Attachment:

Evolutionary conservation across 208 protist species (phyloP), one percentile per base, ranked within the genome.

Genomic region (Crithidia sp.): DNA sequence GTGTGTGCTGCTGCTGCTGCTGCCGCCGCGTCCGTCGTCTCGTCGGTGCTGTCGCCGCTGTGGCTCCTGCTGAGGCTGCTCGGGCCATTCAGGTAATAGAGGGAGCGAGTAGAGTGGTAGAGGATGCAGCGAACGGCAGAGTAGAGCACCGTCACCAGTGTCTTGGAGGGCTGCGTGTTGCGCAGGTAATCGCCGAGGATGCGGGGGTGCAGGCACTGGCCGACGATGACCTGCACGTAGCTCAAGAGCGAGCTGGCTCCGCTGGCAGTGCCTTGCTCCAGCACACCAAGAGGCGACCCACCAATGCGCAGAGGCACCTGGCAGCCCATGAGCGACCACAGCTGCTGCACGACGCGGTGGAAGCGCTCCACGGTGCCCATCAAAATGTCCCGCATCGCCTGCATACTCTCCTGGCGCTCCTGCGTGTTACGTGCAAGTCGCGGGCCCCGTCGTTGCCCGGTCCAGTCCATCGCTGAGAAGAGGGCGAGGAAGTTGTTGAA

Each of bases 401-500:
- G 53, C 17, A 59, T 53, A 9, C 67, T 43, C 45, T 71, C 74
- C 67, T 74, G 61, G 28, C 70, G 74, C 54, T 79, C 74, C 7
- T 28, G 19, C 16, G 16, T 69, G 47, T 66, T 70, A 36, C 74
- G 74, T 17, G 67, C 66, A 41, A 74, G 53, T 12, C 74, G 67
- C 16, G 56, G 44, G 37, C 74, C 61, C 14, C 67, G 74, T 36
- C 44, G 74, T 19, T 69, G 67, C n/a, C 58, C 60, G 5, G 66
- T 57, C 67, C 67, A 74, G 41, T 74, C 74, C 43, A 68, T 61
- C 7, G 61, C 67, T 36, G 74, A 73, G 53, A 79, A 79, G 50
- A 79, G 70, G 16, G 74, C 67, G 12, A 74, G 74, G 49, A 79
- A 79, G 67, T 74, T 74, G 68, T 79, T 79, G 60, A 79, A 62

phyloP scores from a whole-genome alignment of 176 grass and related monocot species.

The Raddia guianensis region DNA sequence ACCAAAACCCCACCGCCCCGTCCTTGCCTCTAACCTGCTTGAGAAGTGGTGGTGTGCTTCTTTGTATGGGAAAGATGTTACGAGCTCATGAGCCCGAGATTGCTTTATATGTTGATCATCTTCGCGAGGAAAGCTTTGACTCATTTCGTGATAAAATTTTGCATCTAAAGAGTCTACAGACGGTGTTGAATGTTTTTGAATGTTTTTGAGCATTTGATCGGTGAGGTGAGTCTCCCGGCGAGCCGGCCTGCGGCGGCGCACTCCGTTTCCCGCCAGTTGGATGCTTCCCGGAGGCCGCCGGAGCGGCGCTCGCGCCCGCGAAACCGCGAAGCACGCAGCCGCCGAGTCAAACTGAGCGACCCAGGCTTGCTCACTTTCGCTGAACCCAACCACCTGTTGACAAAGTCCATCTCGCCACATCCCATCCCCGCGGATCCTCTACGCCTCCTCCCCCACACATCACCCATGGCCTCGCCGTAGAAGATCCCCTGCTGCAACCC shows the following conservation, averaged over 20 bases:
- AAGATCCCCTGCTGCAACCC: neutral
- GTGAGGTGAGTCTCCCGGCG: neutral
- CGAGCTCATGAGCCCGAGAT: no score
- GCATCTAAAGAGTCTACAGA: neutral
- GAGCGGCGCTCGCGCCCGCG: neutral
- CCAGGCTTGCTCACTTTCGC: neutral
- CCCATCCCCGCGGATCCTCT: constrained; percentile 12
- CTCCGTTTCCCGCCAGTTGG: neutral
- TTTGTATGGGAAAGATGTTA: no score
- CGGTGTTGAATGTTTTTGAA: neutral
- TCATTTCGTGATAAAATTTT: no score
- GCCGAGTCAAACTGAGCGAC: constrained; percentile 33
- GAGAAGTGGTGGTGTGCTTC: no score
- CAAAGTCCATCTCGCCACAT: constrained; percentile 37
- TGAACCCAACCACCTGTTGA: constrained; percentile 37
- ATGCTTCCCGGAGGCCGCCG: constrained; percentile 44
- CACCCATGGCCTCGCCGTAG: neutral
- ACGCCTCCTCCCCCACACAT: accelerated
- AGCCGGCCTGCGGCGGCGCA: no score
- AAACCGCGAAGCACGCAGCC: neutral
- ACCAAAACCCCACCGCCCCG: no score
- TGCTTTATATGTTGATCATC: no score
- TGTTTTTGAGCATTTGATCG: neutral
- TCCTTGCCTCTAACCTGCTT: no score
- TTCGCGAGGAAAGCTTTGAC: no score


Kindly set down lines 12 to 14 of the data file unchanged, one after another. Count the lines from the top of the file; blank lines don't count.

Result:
- A 79, G 70, G 16, G 74, C 67, G 12, A 74, G 74, G 49, A 79
- A 79, G 67, T 74, T 74, G 68, T 79, T 79, G 60, A 79, A 62

phyloP scores from a whole-genome alignment of 176 grass and related monocot species.